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UPDATE 1-Commerzbank says judge erred in UK bankers' bonus case
By Kirstin Ridley
LONDON, March 5 (Reuters) - Commerzbank said on Tuesday an English judge made "surprising" errors when ordering Germany's second largest lender to pay 104 London-based bankers 52 million euros ($68 million) in bonuses.
At the start of a three day Court of Appeal hearing, the bank said that it had made no binding contractual agreement to pay the bankers their 2008 bonuses as the credit crisis raged in 2008 and the lender's losses spiralled.
According to court documents, the bank said High Court Judge Robert Owen made a series of mistakes in his judgment last May, including that staff notification by a single live 'broadcast' on the bank's intranet was potentially binding.
Commerzbank called this interpretation of a section in its staff handbook, "both surprising and erroneous".
The three-year legal battle shines a light on a bygone era before political and public scorn became focused on fat banker bonuses, blamed for encouraging a culture of risk that helped trigger the financial crisis and economic recession.
Commerzbank says it acted responsibly and reasonably when it slashed discretionary bonuses by 90 percent as the credit crunch put the future of its now integrated investment banking arm, Dresdner Kleinwort, at risk.
The bankers, whose claims range from around 15,000 euros to 2.6 million euros, contend that Commerzbank reneged on contractual promises and that heavy losses at Dresdner Kleinwort had been well known when their bosses made and repeated bonus pledges.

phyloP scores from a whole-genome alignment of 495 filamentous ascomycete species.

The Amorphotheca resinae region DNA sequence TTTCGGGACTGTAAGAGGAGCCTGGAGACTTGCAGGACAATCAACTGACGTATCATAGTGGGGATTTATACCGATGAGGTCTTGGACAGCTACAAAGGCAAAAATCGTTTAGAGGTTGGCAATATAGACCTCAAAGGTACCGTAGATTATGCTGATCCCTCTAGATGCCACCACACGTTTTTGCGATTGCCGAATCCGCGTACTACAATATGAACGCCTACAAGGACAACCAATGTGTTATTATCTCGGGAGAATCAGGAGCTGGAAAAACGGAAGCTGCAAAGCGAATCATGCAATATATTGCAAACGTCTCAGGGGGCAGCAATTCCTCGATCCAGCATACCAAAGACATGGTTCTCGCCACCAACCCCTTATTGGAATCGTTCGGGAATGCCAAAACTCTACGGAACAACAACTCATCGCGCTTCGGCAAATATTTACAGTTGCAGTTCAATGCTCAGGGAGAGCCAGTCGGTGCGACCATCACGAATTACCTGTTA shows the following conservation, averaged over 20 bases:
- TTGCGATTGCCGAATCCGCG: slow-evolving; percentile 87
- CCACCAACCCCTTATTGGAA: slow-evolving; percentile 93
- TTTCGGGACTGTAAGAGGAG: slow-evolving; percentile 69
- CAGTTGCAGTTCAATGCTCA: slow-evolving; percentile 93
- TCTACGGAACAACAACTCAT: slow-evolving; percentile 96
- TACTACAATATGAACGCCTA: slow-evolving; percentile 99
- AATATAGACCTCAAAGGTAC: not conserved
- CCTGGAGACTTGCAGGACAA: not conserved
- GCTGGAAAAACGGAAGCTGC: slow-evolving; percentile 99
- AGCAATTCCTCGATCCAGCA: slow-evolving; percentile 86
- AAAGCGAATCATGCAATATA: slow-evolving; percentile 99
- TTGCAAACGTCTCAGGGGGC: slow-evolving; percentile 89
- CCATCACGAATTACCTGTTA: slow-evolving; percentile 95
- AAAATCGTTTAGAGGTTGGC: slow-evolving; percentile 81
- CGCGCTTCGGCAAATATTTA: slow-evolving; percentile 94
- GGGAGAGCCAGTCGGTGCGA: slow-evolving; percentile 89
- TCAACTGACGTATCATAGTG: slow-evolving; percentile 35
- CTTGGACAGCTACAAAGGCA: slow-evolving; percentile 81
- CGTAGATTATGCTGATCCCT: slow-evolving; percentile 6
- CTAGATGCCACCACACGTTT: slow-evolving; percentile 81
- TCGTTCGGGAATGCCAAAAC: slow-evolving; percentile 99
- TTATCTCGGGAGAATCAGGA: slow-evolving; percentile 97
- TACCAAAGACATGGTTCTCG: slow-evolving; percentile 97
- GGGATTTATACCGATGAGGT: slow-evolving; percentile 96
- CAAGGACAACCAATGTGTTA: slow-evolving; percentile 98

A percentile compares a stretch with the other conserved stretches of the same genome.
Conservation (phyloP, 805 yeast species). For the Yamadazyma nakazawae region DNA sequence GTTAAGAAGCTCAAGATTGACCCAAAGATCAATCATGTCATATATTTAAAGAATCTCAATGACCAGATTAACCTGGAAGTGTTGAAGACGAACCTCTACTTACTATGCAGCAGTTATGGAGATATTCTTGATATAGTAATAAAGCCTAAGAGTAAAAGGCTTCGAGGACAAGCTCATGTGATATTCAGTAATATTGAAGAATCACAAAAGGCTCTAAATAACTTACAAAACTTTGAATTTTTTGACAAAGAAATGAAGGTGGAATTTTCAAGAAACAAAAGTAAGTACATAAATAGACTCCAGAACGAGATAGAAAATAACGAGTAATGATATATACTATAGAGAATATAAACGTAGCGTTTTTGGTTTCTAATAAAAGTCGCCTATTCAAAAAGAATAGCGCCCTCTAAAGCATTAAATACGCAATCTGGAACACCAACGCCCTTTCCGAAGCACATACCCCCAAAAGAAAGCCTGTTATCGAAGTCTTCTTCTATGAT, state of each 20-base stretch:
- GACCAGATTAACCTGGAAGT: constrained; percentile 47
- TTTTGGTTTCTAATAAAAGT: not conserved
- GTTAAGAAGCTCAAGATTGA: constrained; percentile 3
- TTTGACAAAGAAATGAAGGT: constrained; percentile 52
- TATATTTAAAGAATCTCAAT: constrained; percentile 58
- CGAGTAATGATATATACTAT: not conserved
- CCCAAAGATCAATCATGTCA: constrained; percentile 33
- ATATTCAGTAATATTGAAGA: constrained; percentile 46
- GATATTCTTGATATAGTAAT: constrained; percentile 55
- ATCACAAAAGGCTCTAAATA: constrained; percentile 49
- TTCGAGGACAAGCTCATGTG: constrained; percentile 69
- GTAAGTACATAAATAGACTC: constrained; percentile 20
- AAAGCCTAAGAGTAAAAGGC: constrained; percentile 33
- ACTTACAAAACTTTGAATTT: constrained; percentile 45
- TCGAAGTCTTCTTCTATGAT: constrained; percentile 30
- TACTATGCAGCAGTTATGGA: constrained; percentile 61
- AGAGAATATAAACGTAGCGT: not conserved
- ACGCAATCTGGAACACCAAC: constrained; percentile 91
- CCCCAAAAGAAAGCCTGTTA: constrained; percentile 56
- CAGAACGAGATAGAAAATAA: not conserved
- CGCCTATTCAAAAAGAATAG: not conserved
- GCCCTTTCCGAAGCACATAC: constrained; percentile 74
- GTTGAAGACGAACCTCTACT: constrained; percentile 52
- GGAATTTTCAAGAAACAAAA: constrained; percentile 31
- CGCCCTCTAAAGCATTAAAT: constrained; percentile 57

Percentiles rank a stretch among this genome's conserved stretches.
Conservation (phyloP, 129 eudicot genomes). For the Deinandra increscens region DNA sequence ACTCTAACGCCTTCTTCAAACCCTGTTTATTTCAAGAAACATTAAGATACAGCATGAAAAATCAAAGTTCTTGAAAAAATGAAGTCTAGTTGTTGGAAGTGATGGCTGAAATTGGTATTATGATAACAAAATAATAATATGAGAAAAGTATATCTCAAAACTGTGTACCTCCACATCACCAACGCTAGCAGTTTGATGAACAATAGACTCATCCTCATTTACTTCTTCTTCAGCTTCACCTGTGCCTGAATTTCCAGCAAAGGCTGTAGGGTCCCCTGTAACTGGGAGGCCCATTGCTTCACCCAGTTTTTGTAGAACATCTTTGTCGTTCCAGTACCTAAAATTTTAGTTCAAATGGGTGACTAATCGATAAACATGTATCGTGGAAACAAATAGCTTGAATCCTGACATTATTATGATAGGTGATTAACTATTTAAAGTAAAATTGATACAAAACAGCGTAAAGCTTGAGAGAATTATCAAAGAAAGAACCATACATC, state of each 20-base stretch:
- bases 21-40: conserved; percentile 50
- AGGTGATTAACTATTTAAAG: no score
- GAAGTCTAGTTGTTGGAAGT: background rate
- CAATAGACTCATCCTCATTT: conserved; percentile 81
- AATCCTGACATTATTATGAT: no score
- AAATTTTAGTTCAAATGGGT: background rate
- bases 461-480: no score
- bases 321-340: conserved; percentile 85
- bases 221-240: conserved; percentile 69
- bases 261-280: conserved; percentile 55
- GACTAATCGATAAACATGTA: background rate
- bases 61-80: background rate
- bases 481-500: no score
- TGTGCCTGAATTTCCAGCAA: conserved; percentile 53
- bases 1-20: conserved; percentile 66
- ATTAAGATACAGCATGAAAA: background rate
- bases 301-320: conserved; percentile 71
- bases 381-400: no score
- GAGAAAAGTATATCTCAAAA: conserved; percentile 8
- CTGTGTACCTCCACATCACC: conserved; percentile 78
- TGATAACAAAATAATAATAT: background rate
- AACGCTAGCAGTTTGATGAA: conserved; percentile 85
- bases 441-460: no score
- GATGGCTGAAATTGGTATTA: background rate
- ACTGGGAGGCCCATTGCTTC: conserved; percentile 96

The dispute hinges on whether these promises were binding and enforceable, whether Commerzbank was entitled to make 2008 awards dependent on bank performance after buying Dresdner in 2009 and whether it could subsequently slash some bonuses legally.
Commerzbank was forced to take its case to the Court of Appeal directly after Judge Owen refused to refer the appeal last May, saying the bank had acted in a "highly reprehensible" manner.
He further enraged the bank by suggesting it had sacrificed the contractual rights of its employees "on the altar of public perception" to save it embarassment after being forced to seek a government bailout following the Dresdner deal.
The Court of Appeal is expected to deliver its judgment in around eight weeks.
Commerzbank's chief executive Martin Blessing said last month he would waive a 700,000-euro bonus for 2012 as the slowing economy, stiff competition, a raft of new regulations and rationalisation costs eat into earnings.
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